Tags: Kashkari | fiscal | cliff | avoidable

Pimco's Kashkari: Recession Avoidable if Congress Behaves

Sunday, 28 Oct 2012 12:39 PM

Lawmakers can steer the economy away from a recession next year even by striking even a less-than-optimal agreement that averts the fast-approaching fiscal cliff, but brinkmanship and bickering could mean otherwise, said Neel Kashkari, head of global equities at fund giant Pimco.

At the end of this year, tax cuts expire at the same time automatic cuts to government spending kick in, a combination known as a fiscal cliff that could send the country into a recession next year if left unchecked by Congress.

Estimates from the nonpartisan Congressional Budget Office reveal that failure to deal with the fiscal cliff could contract the economy by 0.5 percent in 2013.

Editor's Note: Economist Unapologetically Calls Out Bernanke, Obama for Mishandling Economy. See What They Did

Some estimates see the fiscal cliff wiping $750 billion out of the economy next year alone and $7 trillion over a decade.

Even partially delaying tax hikes and spending cuts could still keep the economy on course toward growth.

“Our base case scenario is that roughly two-thirds of the fiscal cliff will end up getting deferred. So if the total dollar value ends up being about $700 billion, we think about $450 billion of that will get kicked the can down the road for six months or a year and $200-$250 billion will end up still hitting the economy,” Kashkari told CNBC.

“Our outlook for the U.S. economy is one of muted growth, but strong enough growth that the $200-$250 billion of fiscal drag should not tip us into recession. So that’s our base-case scenario, but there’s a lot that can go wrong.”

Politics can go wrong.

Businesses today are putting expanding and hiring on hold because they don’t know what they will be paying in taxes next year, which weighs on recovery, yet lawmakers have largely avoided touching tax and spending issues in an election year.

Should brinkmanship resembling the finger-pointing that took place during the 2011 debt-ceiling debacle return when lawmakers do address the cliff, even more businesses might put plans on hold and possibly tip the country into contraction or close to it out of fear and uncertainty alone.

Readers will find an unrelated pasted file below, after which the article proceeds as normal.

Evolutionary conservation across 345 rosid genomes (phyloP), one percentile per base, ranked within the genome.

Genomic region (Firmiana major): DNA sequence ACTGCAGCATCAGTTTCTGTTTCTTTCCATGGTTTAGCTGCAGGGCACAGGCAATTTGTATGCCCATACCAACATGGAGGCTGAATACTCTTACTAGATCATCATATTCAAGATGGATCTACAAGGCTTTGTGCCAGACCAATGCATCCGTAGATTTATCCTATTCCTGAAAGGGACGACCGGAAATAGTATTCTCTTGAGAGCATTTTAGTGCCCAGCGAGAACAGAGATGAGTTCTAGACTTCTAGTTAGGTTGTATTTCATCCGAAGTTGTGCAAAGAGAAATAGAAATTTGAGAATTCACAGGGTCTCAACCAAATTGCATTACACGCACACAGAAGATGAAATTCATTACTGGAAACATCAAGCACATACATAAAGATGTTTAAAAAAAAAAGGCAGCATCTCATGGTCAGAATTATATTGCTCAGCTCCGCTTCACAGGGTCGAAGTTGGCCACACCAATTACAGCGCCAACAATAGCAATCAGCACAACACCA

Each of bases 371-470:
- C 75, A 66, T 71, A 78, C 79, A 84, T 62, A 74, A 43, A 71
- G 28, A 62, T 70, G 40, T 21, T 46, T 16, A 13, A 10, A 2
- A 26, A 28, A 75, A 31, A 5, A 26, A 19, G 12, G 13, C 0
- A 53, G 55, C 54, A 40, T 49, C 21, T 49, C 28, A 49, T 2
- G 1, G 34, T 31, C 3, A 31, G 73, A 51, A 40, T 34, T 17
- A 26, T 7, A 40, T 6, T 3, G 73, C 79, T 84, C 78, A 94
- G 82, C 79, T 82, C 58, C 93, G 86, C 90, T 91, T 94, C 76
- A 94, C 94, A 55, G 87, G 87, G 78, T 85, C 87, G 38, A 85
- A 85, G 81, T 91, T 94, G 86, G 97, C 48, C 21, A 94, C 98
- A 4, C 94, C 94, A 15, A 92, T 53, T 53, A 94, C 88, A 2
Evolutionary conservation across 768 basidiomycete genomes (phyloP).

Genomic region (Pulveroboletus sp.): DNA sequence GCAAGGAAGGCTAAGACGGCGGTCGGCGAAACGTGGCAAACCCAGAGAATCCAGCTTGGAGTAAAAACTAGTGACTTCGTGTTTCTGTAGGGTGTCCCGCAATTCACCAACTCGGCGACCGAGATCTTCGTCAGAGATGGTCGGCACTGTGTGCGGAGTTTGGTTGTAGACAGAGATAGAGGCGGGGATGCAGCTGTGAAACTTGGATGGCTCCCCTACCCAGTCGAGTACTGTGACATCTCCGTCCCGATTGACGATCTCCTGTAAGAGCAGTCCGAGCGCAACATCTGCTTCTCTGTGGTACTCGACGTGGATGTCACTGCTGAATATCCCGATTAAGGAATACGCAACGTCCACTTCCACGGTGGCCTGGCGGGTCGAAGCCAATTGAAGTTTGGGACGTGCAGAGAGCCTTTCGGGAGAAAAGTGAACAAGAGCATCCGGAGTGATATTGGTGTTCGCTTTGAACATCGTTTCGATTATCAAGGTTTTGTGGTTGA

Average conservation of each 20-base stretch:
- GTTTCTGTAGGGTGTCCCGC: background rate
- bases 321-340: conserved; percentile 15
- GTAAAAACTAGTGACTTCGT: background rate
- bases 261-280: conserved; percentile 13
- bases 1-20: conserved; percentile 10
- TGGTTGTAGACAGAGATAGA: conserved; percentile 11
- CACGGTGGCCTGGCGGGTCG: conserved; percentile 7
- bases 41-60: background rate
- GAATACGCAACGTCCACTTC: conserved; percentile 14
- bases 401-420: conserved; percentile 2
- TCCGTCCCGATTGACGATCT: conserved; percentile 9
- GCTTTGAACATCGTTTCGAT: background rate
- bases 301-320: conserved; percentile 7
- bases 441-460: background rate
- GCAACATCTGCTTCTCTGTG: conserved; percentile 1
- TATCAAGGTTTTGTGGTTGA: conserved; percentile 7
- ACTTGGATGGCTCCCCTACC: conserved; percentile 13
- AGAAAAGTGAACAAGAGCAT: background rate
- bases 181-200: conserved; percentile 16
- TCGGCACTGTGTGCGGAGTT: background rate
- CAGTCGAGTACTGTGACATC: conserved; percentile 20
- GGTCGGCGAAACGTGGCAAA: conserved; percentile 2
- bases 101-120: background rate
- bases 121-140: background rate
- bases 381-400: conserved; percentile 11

“The part that’s really hard for us to quantify is how much damage Democrats and Republicans will do to the economy with their brinkmanship and their fighting. Just like a year ago,” Kashkari told the network.

“We didn’t default on the debt. They raised the debt ceiling. That was the right thing to do, but their fighting did real damage to the economy because it kept businesses and individuals on the sidelines. That’s the part we’re really afraid of right now.”

One study reveals that fears surrounding the fiscal cliff alone are dragging on U.S. economic growth months before the event arrives.

A National Association of Manufacturers (NAM) report reveals that that fears pushing businesses to the sidelines will shave 0.6 percent off the country’s gross domestic product by the end of 2012.

“The fiscal cliff has forced manufacturers to plan for a future in which business is down and their tax bills are up,” NAM CEO Jay Timmons said in a statement.

“Manufacturers have had to put off plans to expand and hire new workers to protect themselves against an increasingly negative business climate — resulting in slowing economic growth and job loss in the manufacturing community.”

Failure in Congress to act could inflict major damage.

“If we fall off the fiscal cliff, another recession is almost guaranteed, and we will see 6 million more people out of work. Manufacturers will lose the workers needed to drive American innovation, and the industry may suffer an irreparable setback,” Timmons said.

The U.S. gross domestic product (GDP) grew 2 percent in the third quarter of this year, according to advance estimates released by the Commerce Department, outpacing many expectations.

Experts hope growth will offset any headwinds stemming from the fiscal cliff.

“Strong GDP growth in the second half of this year is important given the pending government spending cuts in 2013 and the continued need for new job creation,” said Brian Hamilton, CEO of Sageworks and an expert on privately held companies, according to ABC News.

“Unemployment figures remain relatively high, at 7.8 percent, and private company sales growth has slowed in 2012 from 2011, indicating that there are still mixed signals for the health of the U.S. economy.”

Editor's Note: Economist Unapologetically Calls Out Bernanke, Obama for Mishandling Economy. See What They Did

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Lawmakers can steer the economy away from a recession next year even by striking even a less-than-optimal agreement that averts the fast-approaching fiscal cliff, but brinkmanship and bickering could mean otherwise, said Neel Kashkari, head of global equities at fund giant Pimco.
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